In the 1920s, under Mellon’s influence, the top marginal rate had gone from 73% in 1921 (too high) to 25% in 1925 (likely too low for that time). If you understand inflation for what it is, another tax on wealth, then you can also consider the tight monetary policy of the time another huge windfall for the wealthy. On top of all this, Coolidge vetoed Farm relief bills in 1926 & 1927 (with thinking similar to those today who mistakenly view farm bills as “pork”).
    If farmers and workers aren’t seeing their incomes rise too, at first they try to maintain their consumption by increasing debt, but eventually what happens is demand slows, and there is no reason for business to invest in increased production with slowing demand. You are at the end of the supply side rope.
    And this is what happened. Savings had to head elsewhere. And you started to get asset bubbles. And then, with not enough of the gains in income going to the middle, with many ordinary people ending up unable to pay their mortgages despite the supposed boom, came the financial collapse beginning with the decline in real estate as too many people ended up in foreclosure and default.
    And Hoover, through all this, did nothing constructive as far as government intervention in housing or credit markets, or as far as fiscal policy stimulus, until 1932, by which time unemployment was over 20%.
    Once stimulus was applied, as well as tax increases, in 1932-1933, you had a strong recovery from 1933-1937 (with stronger real GDP growth for that stretch than the boom of the 1920s).

  23. MikeR

    The tax rates you quote are not comparable to the modern tax system. Back then, only about 3% of the population had to pay income tax and total tax revenue was a smaller percentage of GDP.
    So, if you think raising the top marginal tax rate to 73% helped in 1932, you might think it would be good for 2009. I would disagree.

  24. Bob Falfa

    It seems the tired, the poor huddling masses on non-liquidity constrained yearn for lower taxes if Geithner and Daschle (lol – sat on the ethics comittee) are any indication.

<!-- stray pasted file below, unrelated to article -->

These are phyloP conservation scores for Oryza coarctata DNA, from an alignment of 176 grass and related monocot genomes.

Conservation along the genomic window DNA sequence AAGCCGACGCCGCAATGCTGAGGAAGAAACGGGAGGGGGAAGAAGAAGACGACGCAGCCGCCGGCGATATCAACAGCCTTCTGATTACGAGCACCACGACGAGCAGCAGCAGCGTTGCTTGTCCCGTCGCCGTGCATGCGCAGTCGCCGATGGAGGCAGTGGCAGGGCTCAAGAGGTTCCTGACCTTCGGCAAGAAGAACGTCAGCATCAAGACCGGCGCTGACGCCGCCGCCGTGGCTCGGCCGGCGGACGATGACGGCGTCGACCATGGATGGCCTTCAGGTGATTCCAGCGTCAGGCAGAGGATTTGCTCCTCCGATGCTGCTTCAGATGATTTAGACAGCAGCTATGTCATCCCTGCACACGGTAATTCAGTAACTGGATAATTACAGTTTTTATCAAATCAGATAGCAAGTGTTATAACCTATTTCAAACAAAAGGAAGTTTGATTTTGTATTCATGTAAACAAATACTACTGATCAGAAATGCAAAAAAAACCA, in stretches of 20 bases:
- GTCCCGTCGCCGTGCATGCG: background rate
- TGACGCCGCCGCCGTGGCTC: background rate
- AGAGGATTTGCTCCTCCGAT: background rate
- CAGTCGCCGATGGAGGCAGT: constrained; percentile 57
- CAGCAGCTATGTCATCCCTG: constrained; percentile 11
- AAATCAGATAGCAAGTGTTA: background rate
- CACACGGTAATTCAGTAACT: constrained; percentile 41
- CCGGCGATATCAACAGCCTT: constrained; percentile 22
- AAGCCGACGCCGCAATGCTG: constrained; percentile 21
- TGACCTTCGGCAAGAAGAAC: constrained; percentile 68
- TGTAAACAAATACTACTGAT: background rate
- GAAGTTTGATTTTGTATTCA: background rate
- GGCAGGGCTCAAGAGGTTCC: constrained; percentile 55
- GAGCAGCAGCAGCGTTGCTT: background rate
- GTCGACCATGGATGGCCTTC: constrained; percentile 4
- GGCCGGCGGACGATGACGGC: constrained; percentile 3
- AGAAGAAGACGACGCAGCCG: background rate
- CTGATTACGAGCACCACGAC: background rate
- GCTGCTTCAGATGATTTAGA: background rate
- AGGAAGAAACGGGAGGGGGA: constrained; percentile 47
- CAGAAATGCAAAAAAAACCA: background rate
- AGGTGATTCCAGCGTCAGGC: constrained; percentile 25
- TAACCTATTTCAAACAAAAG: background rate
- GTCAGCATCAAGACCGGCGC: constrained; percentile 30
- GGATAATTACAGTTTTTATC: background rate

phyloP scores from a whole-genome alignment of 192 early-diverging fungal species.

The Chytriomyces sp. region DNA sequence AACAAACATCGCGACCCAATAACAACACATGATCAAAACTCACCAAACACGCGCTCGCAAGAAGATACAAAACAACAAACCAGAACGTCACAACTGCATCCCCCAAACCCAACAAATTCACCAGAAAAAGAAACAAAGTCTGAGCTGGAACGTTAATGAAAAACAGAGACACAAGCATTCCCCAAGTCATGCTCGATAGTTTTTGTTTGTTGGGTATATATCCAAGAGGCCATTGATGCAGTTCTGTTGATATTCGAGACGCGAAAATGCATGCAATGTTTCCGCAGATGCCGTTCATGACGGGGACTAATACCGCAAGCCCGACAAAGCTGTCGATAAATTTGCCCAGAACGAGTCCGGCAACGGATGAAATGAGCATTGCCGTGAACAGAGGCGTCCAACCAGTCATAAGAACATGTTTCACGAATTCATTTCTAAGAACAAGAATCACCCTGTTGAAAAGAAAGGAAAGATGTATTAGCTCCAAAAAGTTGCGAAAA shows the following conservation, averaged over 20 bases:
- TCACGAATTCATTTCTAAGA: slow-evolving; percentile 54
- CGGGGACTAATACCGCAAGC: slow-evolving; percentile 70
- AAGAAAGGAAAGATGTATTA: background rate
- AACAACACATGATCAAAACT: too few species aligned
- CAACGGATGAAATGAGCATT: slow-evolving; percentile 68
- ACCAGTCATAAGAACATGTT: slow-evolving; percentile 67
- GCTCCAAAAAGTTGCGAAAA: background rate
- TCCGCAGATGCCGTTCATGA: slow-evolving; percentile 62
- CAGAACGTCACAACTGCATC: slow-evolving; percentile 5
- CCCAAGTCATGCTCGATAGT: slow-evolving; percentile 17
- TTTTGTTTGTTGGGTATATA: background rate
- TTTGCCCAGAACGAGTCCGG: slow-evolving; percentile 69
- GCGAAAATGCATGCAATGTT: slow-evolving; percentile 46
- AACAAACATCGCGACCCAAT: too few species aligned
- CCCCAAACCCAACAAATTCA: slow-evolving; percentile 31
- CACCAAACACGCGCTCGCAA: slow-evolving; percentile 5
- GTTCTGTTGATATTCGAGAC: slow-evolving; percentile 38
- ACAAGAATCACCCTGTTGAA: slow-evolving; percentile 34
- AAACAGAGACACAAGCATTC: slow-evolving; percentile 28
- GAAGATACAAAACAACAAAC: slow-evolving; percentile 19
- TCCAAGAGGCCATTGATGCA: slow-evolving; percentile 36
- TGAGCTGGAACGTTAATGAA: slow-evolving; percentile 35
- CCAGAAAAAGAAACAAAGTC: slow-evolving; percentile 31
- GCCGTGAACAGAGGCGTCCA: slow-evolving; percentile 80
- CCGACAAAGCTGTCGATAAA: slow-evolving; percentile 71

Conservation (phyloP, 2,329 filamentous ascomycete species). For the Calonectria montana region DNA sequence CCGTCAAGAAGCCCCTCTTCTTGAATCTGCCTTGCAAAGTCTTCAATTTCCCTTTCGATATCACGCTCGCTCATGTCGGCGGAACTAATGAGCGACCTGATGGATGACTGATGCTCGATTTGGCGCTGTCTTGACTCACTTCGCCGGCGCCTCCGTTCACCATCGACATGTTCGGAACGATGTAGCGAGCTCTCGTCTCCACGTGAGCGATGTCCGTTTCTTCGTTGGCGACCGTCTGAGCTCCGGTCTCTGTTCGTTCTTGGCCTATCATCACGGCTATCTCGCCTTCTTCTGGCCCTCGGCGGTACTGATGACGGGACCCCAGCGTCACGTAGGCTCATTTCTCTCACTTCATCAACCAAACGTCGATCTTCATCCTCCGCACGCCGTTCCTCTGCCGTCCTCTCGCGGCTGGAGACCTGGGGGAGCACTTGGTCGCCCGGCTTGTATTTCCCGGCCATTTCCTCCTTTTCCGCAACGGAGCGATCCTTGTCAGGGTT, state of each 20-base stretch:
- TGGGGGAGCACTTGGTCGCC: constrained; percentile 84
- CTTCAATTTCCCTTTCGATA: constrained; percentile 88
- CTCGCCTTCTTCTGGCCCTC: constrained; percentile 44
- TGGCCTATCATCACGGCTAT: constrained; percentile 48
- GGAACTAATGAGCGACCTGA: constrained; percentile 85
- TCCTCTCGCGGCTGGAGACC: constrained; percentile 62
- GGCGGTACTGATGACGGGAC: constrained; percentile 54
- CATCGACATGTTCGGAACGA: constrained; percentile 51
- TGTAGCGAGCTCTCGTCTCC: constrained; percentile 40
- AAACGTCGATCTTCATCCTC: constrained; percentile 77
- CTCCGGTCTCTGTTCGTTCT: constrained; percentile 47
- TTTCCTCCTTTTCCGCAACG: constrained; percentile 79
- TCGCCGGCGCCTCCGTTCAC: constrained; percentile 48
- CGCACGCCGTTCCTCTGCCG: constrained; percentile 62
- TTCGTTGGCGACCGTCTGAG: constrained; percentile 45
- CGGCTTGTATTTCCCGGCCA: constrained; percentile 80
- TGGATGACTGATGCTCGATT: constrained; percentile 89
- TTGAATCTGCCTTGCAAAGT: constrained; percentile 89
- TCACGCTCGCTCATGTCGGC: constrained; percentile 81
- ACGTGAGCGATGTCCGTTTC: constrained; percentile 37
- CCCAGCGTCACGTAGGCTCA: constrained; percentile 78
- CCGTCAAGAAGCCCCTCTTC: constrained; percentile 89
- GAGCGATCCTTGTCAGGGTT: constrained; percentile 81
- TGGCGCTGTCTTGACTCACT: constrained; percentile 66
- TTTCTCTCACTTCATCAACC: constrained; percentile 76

25. DickF

    DWhite wrote:
    So the WSJ is publishing commentary by college drop outs?
    Yep, always has and always will.
    Consider the wisdom of Sam Walton and Bill Gates compared to Hank Paulson and Tim Geithner. If you look at the richest men in the world you will find that most are college dropouts or never went to college. Think about that when you take you final exams adn if you pass then think about whether you will be working for someone else or will they be working for you.

  26. acerimusdux

    The 73% was the rate it had been in 1920. I think they raised it to 63% in 1932. I think that would be too high as well; anything over about 50% is probably too high.
    But the point is it’s possible to be too low as well. Yes, a smaller portion paid taxes, but then as now that top few percent controlled a large share of the wealth. The point is that taxes, as well as inflation, have some redistributive effect.
    Now, I’m not advocating increasing taxes at this point, just pointing out that tax increases certainly didn’t “cause” any of the depression and didn’t impede a strong recovery when they were passed to help finance more spending.
    And, I also meant to highlight the overall similarities right now, to which I’ll add, in the last year we have had:
    1. Inflation at the lowest since the GD.
    2. Interest rates at the lowest since the GD.
    3. The top 1% earning the highest portion of income since just before the GD.
    4. The personal savings rate (earlier this year) the lowest since just before the GD.
    5. We had a very tight monetary policy leading up to this (as far as the monetary base)
    6. We had very loose credit policy (credit was expanded instead of money).
    Monetarists tend to use M2, much of which is really a form of credit, as a measure of money. Bernanke, a follower of Friedman, went into this downturn honestly believing that you could fight this mess, caused by excessive credit, by further expanding credit (i.e. providing “liquidity”).
    There was little thought in Washington a year ago of using spending as a stimulus. There was likewise little thought at the Fed of using monetary policy. Instead, they wanted to focus on “credit” by buying “bad assets”. Thus we had the Fed doing fiscal policy, instead of monetary policy, but using that fiscal policy to buy bad assets, instead of good ones.
    We need government spending now to jump start demand, but the number one thing the Fed could do to help, would probably be to raise their long term target for inflation to something more reasonable, say 3%. Do that, do regulatory reform of the mortgage, credit, and derivative markets, and you won’t need any tax increases beyond those already scheduled to occur. But in the long run, we also do need to let unemployment eventually get down to a level where real wages start rising again.